According to a philosophy called "Radical Unschooling," children shouldn't be forced to study -- not to mention brush their hair, eat their vegetables, or keep their clothes on. A homeschooling mother decides to take a closer look.
In the beginning, much of education came easily to my daughter, Alice, as it had come to me. I started reading at an early age and it came to pass that Alice, too, read on her own before she set foot in a formal classroom. But sadly, the universe isn't made up of only letters and words. Whatever distaste Alice felt for addition, subtraction, and multiplication was dwarfed by her loathing of long division and its hellish spawn, remainders.
Eventually, her reading and mathematics levels were several car lengths' apart, and I saw her academic future. Something told me we'd try school after school and Alice would be the first person to ever graduate from high school without finishing elementary school math. Or we could homeschool Alice, trusting the transformative power of her parents' deep love, a curriculum tailored specifically for her and certain indifference to math-related emotional outbursts.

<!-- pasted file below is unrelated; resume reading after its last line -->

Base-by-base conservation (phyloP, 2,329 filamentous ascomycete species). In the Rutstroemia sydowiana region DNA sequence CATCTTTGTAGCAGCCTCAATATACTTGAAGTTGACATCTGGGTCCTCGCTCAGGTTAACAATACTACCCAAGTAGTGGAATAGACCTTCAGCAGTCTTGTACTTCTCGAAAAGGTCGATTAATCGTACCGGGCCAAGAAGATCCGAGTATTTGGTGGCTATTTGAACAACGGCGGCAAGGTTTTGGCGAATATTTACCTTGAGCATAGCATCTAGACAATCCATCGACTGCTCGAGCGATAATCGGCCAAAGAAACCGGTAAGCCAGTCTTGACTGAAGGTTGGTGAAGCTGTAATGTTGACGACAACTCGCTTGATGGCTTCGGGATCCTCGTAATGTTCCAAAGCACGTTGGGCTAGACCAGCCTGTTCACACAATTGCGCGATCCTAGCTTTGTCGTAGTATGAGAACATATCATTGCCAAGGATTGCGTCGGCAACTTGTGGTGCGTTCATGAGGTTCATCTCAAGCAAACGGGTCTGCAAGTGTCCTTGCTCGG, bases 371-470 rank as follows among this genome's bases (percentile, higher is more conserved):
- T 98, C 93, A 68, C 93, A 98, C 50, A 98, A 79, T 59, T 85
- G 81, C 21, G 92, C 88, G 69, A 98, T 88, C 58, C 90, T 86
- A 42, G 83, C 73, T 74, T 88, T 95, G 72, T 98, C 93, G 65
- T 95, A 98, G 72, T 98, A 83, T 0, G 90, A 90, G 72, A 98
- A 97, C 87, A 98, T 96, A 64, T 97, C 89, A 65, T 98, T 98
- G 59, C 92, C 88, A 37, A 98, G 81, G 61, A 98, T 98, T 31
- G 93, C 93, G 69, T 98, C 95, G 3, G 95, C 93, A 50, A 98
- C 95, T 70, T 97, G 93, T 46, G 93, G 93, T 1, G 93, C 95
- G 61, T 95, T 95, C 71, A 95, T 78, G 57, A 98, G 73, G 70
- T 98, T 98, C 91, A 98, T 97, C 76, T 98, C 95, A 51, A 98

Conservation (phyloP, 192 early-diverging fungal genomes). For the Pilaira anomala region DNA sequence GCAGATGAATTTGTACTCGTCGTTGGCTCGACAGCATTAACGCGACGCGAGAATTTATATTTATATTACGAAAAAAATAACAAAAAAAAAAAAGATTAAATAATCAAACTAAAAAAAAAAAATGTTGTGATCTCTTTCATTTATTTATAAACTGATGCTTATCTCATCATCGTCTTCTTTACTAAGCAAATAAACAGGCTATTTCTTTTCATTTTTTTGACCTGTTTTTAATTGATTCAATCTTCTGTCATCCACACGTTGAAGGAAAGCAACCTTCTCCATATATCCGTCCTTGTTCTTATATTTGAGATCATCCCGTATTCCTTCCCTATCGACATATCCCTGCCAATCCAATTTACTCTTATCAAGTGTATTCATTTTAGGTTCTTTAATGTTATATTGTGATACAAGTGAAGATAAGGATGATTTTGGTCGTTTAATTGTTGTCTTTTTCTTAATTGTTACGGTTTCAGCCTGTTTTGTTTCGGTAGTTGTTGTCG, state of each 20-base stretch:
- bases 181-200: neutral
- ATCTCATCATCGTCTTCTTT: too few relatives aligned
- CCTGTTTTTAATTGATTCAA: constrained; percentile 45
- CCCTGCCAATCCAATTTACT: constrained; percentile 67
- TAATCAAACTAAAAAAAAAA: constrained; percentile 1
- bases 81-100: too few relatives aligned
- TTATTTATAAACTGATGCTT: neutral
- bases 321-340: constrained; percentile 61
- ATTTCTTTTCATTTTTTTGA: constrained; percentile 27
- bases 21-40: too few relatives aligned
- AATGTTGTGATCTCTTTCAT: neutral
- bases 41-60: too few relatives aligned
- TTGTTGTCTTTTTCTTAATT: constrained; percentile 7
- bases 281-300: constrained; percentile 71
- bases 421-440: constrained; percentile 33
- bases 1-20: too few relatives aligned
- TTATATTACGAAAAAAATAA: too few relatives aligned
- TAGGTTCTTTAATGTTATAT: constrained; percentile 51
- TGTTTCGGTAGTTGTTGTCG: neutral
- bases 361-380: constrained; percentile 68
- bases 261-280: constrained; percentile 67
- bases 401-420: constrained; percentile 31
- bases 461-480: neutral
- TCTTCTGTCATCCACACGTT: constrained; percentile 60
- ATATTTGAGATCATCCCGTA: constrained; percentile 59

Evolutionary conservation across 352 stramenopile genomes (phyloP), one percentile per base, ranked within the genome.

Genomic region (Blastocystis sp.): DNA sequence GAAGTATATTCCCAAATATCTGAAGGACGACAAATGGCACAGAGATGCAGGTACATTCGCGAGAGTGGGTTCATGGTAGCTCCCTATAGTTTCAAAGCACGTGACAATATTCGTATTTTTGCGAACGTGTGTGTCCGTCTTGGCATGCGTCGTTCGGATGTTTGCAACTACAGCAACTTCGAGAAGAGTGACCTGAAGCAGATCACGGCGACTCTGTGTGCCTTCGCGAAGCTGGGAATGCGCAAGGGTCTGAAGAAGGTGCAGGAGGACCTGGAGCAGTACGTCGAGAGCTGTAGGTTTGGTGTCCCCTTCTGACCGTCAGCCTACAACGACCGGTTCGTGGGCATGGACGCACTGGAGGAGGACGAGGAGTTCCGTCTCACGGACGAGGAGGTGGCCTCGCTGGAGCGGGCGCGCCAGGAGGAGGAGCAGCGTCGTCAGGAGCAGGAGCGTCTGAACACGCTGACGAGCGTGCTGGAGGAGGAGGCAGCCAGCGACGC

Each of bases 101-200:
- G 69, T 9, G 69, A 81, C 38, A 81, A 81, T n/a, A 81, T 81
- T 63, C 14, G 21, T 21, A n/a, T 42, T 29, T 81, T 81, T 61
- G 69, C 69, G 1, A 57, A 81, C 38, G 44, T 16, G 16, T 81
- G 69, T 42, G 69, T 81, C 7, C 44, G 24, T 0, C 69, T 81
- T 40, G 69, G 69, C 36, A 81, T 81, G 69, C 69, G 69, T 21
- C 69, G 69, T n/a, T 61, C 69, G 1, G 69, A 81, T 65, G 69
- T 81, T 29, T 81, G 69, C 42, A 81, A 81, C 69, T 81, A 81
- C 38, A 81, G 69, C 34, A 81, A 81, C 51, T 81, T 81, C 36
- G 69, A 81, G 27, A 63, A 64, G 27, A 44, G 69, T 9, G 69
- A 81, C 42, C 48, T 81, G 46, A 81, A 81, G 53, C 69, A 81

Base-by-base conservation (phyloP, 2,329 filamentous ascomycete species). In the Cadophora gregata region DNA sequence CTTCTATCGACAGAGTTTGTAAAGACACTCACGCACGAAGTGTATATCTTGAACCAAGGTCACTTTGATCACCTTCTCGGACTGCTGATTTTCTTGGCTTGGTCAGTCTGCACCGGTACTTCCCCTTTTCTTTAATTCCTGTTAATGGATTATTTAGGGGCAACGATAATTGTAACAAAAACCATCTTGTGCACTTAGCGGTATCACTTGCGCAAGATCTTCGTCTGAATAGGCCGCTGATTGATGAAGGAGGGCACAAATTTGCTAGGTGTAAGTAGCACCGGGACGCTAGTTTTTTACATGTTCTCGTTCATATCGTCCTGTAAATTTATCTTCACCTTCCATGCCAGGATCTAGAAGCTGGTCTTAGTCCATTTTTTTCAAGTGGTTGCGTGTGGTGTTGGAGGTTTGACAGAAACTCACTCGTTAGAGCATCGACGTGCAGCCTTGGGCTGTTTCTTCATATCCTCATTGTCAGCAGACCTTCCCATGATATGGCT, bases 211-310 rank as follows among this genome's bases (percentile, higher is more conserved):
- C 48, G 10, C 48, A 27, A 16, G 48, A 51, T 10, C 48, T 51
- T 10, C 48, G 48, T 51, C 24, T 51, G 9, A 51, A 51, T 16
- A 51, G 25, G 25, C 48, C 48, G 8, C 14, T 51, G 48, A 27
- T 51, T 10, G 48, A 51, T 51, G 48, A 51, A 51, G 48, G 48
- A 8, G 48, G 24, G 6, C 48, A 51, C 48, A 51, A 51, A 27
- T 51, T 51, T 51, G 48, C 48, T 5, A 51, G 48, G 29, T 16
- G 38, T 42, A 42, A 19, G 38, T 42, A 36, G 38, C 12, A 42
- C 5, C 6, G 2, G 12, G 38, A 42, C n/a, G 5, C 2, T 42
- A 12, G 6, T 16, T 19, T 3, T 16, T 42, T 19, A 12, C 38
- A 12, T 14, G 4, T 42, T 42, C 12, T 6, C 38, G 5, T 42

When September rolled around again, we were in the education business. We galloped through English, talked a couple of decades of history and did some art. After lunch, I brought out the math workbook and opened to the second section: fractions. Alice scowled.
Ten minutes later, I found her in her bedroom with a cat on her lap, reading.
I stood there in the doorway, completely flummoxed. I had made a terrible mistake. I walked into the laundry room and sat on the floor. After a minute or so, there was a knock on the door.
"Do your mother a favor. Please shut the door and go back to the kitchen. Get a small paper bag from the cupboard and slide it under the door to me."
So when you're me and you've spent the past several weeks accounting for every second of your child's intellectual development, what starts to sound damned good? Unschooling! That's what.( Collapse )